On the issue of the pre-2020 implementation and ambition under the Convention and the Kyoto Protocol (KP), the G77 reiterated that “pre-2020 progress lays the foundation for post-2020 climate actions” and added that “although efforts have been made by developed country Parties, there are still significant gaps with respect to their actions on mitigation, adaptation and means of implementation, as well as reporting.” The Group welcomed the pre-2020 stocktake at COP25, but highlighted “the insufficiency of the panel discussions” and stressed the need “to clearly identify pre-2020 progress and gaps, to find a way to address the gaps, and to ensure no gaps are shifted to post-2020 to impose extra burden on developing countries.”
As regards the membership of the Adaptation Fund (AF) Board and the provision of financial and technical resources, the G77 said that “it is unfortunate that we have had conclusions to continue its consideration of this matter at SBI 52” (which is the next session of the SBI to be held next year). It said that a decision was taken in Poland last year “to allow Parties that are not Parties to the KP to be eligible to serve in the Board. As the AF at this point in time serves both the KP and PA and is under the authority of the CMP, we do not see the need for amending the Board membership structure,” it added further. (Developed countries want the AF Board membership to be changed, while developing countries are opposed to this).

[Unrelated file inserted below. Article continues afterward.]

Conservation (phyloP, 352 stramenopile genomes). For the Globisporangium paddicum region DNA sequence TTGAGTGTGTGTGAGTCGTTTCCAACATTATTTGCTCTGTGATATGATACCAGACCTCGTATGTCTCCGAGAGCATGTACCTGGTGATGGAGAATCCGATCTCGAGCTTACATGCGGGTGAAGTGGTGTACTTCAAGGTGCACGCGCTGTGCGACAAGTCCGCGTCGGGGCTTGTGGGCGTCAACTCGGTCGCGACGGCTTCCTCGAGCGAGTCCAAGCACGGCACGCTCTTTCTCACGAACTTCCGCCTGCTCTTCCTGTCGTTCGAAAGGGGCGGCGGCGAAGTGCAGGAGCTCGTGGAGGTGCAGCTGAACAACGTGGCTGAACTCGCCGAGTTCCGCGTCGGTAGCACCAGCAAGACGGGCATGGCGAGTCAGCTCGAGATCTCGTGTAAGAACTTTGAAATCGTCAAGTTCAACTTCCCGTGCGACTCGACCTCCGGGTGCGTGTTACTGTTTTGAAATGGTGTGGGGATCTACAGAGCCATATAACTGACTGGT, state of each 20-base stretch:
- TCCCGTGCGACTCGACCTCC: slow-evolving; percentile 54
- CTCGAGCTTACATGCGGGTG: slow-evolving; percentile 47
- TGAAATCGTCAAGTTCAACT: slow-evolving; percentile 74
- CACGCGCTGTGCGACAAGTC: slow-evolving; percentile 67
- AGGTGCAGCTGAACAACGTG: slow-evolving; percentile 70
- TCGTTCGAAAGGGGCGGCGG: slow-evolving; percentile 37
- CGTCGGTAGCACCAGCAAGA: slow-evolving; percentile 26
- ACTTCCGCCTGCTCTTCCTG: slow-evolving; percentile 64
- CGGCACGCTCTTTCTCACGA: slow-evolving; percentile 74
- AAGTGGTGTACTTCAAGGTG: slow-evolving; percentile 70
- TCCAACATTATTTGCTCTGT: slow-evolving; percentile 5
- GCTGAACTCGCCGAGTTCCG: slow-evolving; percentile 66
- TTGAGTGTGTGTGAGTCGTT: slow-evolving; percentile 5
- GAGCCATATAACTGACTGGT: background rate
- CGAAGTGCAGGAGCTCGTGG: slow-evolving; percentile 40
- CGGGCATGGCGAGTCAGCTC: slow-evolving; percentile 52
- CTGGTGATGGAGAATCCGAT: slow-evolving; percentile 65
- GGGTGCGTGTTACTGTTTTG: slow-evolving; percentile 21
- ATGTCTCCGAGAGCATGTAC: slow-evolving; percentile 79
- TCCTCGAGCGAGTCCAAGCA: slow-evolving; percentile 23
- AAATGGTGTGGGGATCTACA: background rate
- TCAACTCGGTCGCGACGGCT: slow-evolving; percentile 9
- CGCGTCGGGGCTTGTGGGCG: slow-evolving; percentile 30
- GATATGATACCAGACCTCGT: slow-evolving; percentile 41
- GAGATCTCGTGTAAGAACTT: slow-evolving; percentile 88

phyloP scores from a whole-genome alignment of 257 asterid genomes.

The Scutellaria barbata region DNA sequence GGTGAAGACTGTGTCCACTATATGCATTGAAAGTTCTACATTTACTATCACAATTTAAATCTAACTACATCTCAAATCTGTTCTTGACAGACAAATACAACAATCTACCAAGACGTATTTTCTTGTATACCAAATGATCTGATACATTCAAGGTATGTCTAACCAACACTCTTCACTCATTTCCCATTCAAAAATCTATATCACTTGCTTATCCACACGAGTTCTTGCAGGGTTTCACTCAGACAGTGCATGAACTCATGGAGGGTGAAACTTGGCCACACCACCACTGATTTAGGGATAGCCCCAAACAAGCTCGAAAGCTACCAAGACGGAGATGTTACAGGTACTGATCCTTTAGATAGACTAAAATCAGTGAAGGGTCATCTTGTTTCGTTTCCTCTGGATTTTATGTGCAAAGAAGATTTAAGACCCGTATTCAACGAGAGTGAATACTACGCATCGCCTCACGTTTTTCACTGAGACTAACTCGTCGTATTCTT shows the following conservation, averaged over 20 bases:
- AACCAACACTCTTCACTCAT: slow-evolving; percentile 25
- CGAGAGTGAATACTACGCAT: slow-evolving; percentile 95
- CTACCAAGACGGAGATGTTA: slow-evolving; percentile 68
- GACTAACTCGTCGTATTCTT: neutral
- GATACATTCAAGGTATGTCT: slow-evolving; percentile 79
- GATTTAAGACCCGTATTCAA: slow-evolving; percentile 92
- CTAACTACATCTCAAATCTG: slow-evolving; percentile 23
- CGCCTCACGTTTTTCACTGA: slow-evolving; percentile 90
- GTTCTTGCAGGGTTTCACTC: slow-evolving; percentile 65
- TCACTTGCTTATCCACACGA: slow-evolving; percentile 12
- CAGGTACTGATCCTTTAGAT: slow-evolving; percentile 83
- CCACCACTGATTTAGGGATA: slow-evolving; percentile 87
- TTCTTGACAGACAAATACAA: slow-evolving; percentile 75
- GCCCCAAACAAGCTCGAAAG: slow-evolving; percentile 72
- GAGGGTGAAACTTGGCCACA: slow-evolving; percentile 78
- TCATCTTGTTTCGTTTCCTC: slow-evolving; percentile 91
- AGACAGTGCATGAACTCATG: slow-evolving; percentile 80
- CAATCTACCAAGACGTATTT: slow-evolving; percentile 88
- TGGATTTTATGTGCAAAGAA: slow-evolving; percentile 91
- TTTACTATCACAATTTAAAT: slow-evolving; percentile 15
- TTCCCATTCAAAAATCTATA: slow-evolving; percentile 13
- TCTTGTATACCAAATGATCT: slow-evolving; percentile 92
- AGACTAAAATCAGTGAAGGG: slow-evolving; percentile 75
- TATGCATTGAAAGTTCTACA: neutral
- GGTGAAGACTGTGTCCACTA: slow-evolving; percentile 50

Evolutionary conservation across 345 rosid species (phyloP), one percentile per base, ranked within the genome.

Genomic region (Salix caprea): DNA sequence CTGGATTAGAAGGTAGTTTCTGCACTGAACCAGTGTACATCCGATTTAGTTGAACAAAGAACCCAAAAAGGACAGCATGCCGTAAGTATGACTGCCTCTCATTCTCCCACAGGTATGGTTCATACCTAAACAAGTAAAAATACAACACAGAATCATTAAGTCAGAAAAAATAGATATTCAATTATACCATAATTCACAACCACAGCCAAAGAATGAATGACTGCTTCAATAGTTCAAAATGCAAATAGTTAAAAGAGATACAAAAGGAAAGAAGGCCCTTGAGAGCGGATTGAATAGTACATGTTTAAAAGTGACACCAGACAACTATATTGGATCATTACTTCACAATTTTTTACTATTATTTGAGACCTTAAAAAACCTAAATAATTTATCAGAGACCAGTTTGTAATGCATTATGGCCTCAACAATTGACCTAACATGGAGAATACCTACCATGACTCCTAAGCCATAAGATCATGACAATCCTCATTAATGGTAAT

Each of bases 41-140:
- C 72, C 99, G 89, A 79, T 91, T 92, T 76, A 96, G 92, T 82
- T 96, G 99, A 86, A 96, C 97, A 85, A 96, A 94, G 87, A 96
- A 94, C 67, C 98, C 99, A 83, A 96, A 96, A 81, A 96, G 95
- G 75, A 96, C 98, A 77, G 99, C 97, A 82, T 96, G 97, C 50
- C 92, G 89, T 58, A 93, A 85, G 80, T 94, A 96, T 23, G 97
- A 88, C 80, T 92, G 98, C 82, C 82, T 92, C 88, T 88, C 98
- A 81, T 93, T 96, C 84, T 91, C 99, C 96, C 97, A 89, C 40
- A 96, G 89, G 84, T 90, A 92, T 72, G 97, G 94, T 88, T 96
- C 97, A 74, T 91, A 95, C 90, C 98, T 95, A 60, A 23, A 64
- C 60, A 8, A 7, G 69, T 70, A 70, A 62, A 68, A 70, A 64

As regards the issue of technology development and transfer,’ Palestine expressed deep concern “with the challenges faced by the CTCN (the Climate Technology Centre and Network) in securing stable and sustainable financial resources in fulfilling its mandates and the guidance of the Technology Framework under the PA” and reiterated its call on developed countries to enhance their support to the CTCN through the provision of financial and other resources, to enable enhanced actions on technology development and transfer.
On the 2019 ‘review of the WIM and the report of its Executive Committee (ExCom)’, it said that “the proposed decision text reflects as options the texts that the G77 and China had put forward” and noted that additional work was needed to finalize the decision text. Palestine said that there is need “to see a strong call for developed countries to provide scaled up, new and additional financing to developing countries to address loss and damage, the establishment of an expert group under the WIM ExCom to enhance action and support, and the establishment of the ‘Santiago Network to Address Loss and Damage’ as a technical network to enhance and broaden access to support and resources and assist developing countries in the implementation of loss and damage actions on the ground.” The G77 stressed that in its view, the WIM is “under the authority of the COP and the CMA.”